An Enjoyable Book of Poems
By Victor Bivell
Speech for the launch of Walking on a Wire, by Zaklina Mihajlova
Firstly, congratulations Zaklina on completing your book. It's always an important moment for authors, so well done, and it's a good book too.
I won't speak for long, as my role was just at the end: to edit the English language translations and make sure the translations were faithful to the poetry of the original Macedonian poems, and also that the translations stood alone and worked as English language poems.
To help me do that, my resources, I had my native Macedonian language. This is probably best described as broken village Macedonian from the 1940s and 50s. So it couldn't help me with some of the big words Zaklina uses. Fortunately I also have a few good dictionaries. When there were words not in the dictionaries I used the internet to find their meanings or instances of their useage.
I also pasted a few poems and phrases into Google translator. I found this an interesting exercise and although it had some uses I came to the conclusion that professional poets are in no danger of being made redundant by machines for at least the next couple of hundred years.
This is because you can't just whack poems into Google translator and have masterpieces pop out. Poems are far too complex for that - they have ideas, meaning, sense, phrasing, tone, and they have to work as art.
One interesting example of this was the poem Jesus, which has quite an unexpected and striking ending. In Macedonian it is:
After some work the English version is:
Jesus, my son,
Now, if you put the original into Google translator, and after correcting for half words and crazy grammar, you get:
have you not imbued
Now most people and especially the Australians here will know that "Macedonian mammary glands" is not poetry.
It's the same if you use the Serbian, Croatian and Bulgarian translator. You get "Macedonian udders". Cows have udders, so again it's not poetry. In this case, if I can put it this way, "breast" is best.
But it was good fun. It shows that translating poetry needs care. It has to be done word by word, line by line, and verse by verse. Machines can't do that, because poetry is about people and what goes on inside them.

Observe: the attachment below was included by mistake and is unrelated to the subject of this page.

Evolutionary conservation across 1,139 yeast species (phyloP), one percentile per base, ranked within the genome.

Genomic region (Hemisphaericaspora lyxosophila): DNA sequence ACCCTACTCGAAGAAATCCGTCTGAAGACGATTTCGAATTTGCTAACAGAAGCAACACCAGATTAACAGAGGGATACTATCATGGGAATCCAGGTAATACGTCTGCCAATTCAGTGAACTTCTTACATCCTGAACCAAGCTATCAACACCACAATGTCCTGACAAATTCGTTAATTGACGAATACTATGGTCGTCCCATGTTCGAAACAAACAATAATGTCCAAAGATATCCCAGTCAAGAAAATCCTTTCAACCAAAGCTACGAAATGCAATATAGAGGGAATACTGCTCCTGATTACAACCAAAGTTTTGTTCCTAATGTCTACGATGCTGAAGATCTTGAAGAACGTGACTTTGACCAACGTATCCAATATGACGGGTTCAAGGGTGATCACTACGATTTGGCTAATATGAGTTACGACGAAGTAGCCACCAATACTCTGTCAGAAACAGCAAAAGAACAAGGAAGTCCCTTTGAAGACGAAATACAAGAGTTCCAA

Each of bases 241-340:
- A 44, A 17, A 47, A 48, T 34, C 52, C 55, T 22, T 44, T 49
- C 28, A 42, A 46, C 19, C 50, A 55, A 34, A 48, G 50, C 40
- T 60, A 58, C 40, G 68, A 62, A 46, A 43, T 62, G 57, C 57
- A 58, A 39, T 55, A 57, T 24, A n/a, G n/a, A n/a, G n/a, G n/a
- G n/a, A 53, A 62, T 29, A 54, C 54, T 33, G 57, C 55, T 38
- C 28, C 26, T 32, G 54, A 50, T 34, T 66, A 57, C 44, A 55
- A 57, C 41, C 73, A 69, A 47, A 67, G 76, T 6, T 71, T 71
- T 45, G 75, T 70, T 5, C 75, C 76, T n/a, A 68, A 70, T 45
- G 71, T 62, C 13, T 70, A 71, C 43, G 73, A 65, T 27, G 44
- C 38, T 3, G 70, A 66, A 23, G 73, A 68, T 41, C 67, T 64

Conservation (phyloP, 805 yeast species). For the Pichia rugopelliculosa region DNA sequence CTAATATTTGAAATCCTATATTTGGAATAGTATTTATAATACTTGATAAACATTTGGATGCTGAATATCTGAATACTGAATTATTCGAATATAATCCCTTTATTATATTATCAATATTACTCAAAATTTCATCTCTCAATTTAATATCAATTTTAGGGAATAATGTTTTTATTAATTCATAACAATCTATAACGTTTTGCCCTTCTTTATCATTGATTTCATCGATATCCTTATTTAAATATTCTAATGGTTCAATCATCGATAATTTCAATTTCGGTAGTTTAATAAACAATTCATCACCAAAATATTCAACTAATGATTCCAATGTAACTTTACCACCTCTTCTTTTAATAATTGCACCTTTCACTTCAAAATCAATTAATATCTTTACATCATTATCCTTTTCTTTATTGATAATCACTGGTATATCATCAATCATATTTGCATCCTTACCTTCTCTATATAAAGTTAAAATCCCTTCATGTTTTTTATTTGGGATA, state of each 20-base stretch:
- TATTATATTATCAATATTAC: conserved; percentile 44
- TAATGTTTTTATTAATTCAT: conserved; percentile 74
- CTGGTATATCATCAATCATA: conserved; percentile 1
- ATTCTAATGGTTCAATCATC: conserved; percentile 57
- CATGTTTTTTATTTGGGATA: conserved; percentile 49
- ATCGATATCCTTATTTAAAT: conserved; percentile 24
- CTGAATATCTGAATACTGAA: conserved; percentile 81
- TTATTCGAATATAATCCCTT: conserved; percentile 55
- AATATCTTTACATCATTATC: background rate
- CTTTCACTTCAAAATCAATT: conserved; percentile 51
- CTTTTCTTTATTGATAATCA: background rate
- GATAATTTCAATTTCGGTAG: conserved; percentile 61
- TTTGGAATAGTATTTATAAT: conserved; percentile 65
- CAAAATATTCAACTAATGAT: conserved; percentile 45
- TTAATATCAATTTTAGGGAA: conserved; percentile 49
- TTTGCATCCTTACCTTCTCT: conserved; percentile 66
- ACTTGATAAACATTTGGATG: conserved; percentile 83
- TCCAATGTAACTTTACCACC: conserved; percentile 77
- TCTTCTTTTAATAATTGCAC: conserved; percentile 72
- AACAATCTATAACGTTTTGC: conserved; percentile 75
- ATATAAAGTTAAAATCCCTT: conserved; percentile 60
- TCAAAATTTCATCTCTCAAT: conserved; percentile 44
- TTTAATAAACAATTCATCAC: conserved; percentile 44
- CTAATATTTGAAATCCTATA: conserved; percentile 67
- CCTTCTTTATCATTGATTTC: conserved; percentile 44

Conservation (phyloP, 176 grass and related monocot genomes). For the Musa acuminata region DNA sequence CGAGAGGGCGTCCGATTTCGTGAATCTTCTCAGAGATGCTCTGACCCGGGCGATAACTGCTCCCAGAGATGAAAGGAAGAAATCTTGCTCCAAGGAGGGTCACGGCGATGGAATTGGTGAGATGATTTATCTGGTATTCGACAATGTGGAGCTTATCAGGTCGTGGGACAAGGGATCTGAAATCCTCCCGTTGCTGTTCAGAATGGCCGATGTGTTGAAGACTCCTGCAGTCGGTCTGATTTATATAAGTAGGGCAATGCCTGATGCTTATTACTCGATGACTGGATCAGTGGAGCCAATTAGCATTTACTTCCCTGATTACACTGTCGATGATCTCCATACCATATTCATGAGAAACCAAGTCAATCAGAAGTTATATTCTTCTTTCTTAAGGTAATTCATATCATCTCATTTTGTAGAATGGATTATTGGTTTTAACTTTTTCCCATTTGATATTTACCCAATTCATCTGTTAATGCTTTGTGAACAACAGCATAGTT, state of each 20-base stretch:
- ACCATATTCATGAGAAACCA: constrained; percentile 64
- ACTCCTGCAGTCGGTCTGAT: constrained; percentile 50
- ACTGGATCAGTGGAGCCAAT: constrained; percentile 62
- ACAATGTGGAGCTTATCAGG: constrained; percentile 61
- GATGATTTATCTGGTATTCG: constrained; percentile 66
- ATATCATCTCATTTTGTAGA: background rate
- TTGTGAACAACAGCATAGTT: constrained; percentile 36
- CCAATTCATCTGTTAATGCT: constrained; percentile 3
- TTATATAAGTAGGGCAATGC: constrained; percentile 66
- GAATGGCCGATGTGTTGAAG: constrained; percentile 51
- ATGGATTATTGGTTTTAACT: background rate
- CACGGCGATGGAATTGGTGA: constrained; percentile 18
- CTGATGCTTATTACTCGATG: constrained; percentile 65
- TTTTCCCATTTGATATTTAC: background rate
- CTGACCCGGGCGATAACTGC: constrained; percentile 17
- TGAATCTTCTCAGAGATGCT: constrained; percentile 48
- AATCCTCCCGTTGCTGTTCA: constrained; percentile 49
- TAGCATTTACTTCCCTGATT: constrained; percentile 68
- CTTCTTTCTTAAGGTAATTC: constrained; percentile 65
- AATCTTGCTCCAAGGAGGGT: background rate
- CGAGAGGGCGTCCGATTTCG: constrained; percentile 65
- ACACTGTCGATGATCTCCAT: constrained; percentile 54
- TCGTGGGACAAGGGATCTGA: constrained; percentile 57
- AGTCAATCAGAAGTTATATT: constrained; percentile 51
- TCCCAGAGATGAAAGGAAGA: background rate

When I studied literature at university I was told that literature was the hardest subject (take that, philosophy). And I think the reason is because we are trying to understand people.
The poems in this book tell us about people. They are good poems, and they are enjoyable to read. And one of the reasons is that they are accessible.
It's an irony that one of the oldest forms of writing, and one of the most practised, is also one of the least read. This is a shame, and it's a long standing issue for poets.
I think it's because a lot poetry is either self indulgent or inaccessible. If people want to be self-indulgent, that's OK, but the poetry should stay personal.
Inaccessible poetry puts people off, because a lot of poems are like
a cryptic crossword puzzle that takes days and weeks to tease out the
meanings and allusions. Poetry is big enough to have a genre like that,
and it suits academia. But it's not what most people want. They want
poetry that is accessible.
This is a poem called Angels. As I think you'll see, all of us who are parents can quickly pick up on the feelings towards our children.
Mummy's little angels
Raised without dust,
How will I open my arms
As I said, the ideas and the feelings are very accessible, and we can all understand them straightaway.
I'll give another example.
If you want to climb higher
If you want to climb higher
Everything is good,
If you want to climb higher,
Another reason these are enjoyable poems is because they have a good range of themes and subjects, and together the combination is quite rare.